Friday, October 31, 2008

Business as Usual

All models are wrong, but some are useful. – George Box

Earlier this year, I was running late in my cystoscopy clinic. As I greeted my next patient, I apologized for keeping him waiting.

“That’s OK, I understand.” he said. “I’m in the service industry too.”


I felt vaguely insulted.

I’m not in the service industry; I’m a doctor!

But, what would happen if I pretended to be in the service industry? I mean, could I use the service industry model to improve my quality of care? Obviously, there are significant differences between business and medicine. The doctor-patient relationship is special, and doesn’t happen in the service industry. But, models are just tools to achieve an end, and we don’t need to buy into them all the way.

For example, my 2 little boys groan when I take them grocery shopping with me. But, if we pretend we’re soldiers attacking Safeway, then they hit the ground running. The “assault team” model/game works from several aspects: following the commander’s (Dad’s) orders, carrying out risky missions (Rescue a can of tomato soup from aisle 3!) and getting the team in and out on the double. (Also, commandos don’t ask for a packet of Smarties while waiting in the checkout line.)

Here’s how a service industry model could be useful:

Friday, October 17, 2008

Suggestion Box

Last week's staff meeting reminded me of one of the world's most famous companies. Or at least, a book I'm reading about that company.

It was a great meeting. We welcomed some new staff and oriented them to our Advanced Access project. Over lunch, we discussed staff suggestions for Clinical Practice Redesign.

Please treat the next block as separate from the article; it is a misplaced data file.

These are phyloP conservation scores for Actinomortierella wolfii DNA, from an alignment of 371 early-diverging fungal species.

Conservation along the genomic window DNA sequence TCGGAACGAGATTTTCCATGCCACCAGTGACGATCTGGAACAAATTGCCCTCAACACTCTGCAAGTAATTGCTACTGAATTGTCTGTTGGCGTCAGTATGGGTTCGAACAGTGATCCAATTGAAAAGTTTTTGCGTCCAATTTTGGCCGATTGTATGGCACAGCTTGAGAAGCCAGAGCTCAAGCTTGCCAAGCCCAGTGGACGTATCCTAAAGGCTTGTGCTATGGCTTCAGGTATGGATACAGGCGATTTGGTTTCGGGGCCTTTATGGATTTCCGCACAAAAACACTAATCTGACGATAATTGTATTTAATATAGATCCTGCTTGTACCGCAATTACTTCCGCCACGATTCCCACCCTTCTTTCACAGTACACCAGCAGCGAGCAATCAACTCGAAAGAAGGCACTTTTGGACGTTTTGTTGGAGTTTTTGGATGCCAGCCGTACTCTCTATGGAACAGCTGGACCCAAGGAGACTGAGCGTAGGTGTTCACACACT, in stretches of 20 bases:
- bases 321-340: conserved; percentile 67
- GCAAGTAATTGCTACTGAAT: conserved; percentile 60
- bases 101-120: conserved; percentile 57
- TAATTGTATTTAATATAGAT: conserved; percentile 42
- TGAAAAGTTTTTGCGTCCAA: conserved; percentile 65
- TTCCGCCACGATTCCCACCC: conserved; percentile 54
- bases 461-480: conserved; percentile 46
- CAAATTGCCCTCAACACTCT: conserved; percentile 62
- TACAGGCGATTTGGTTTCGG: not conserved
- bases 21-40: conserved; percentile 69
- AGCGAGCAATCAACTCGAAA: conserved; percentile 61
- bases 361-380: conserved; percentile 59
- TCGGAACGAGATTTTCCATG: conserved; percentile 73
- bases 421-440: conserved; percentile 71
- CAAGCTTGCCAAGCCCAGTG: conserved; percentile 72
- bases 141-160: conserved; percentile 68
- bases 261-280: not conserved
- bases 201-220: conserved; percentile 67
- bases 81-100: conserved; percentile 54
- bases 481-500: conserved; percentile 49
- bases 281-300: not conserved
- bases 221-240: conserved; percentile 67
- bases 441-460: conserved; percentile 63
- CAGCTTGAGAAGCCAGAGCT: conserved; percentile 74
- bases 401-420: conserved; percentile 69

A few weeks ago, we set up a suggestion box in the staff area. It sounds like a corny idea, but we wanted to see if it would encourage people to share thoughts on how we can improve our office processes. It really paid off. While none of the ideas are earth shattering, I think they'll have an immediate effect for office workflow, and they illustrate principles of quality improvement.

Which brings me to "How Toyota Became #1 – Leadership Lessons from the World's Greatest Car Company" by David Magee. He tells the story of the development and practice of the Toyota Production System, Toyota's approach to management and quality improvement. Several of our staff's ideas reminded of the principles Magee writes about. Here are some of the ideas we'll be implementing.

Friday, October 3, 2008

Just Tell Me What You Want

This week's Canadian Medical Association Journal was a goldmine.

MD Lounge's topic is "Referrals". Improving our referral system is part of our office's Clinical Practice Redesign effort, but it looks like we're reinventing the wheel! The College of Family Physicians of Canada and The Royal College of Physicians and Surgeons of Canada looked at the referral/consultation process in a 1993 task force report.

In a 2006 review, they suggested 3 features to enhance the process:
  • A defined single access point within local referral/consultation systems.

We're the single access point for urology in Saskatoon, and my family physician colleagues say that's very handy for them. Imagine a single website listing all Saskatchewan specialists with their particular area of clinical interest. This would be very valuable in Saskatchewan, where there are regularly new physicians, who aren't familiar with local specialist resources.

A single access point could be leveraged by also providing wait time information (for surgery, in the following examples) for individual specialists (like Alberta), or by region or hospital (like Ontario). Of course, you would make this information public so that patients are better able to choose the specialist they wish to see. This requires a significant investment in infrastructure to measure the wait times and update the website regularly. It doesn't require any change in physician behavior, making it easier to sell to physicians.